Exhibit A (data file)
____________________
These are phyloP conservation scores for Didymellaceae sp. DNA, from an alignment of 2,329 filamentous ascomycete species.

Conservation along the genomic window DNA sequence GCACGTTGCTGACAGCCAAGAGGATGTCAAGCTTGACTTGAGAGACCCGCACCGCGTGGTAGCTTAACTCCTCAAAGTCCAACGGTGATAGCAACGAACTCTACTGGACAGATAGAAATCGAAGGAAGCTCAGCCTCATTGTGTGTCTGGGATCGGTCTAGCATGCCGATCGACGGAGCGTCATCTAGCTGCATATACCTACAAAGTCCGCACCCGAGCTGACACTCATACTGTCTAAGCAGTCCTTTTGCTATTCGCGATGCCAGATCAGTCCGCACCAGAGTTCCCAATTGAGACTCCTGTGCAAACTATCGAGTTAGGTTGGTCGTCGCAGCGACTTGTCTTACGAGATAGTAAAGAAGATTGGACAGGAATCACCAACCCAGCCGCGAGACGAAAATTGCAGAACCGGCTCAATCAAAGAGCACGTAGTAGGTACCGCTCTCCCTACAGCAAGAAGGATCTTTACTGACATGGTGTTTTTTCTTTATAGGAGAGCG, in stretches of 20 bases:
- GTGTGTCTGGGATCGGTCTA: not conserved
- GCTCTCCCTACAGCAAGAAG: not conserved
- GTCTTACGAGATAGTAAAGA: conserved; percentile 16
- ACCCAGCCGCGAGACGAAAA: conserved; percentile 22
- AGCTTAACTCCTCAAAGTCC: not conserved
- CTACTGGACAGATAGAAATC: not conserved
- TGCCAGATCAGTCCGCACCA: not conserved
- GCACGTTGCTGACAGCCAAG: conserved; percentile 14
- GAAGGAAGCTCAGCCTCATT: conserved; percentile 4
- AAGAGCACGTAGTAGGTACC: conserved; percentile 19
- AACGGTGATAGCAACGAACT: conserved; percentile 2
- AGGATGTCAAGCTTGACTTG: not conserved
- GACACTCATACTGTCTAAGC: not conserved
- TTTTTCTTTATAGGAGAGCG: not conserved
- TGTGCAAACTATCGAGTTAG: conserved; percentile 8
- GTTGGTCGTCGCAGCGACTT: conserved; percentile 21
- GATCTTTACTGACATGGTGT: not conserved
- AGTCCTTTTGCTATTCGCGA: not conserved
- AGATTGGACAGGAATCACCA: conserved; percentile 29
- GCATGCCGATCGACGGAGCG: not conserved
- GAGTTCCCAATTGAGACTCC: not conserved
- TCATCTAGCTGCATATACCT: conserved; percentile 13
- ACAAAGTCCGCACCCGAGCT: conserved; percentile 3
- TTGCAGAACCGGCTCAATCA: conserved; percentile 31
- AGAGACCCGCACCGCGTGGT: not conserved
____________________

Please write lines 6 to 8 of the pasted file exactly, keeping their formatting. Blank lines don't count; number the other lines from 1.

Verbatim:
- ACCCAGCCGCGAGACGAAAA: conserved; percentile 22
- AGCTTAACTCCTCAAAGTCC: not conserved
- CTACTGGACAGATAGAAATC: not conserved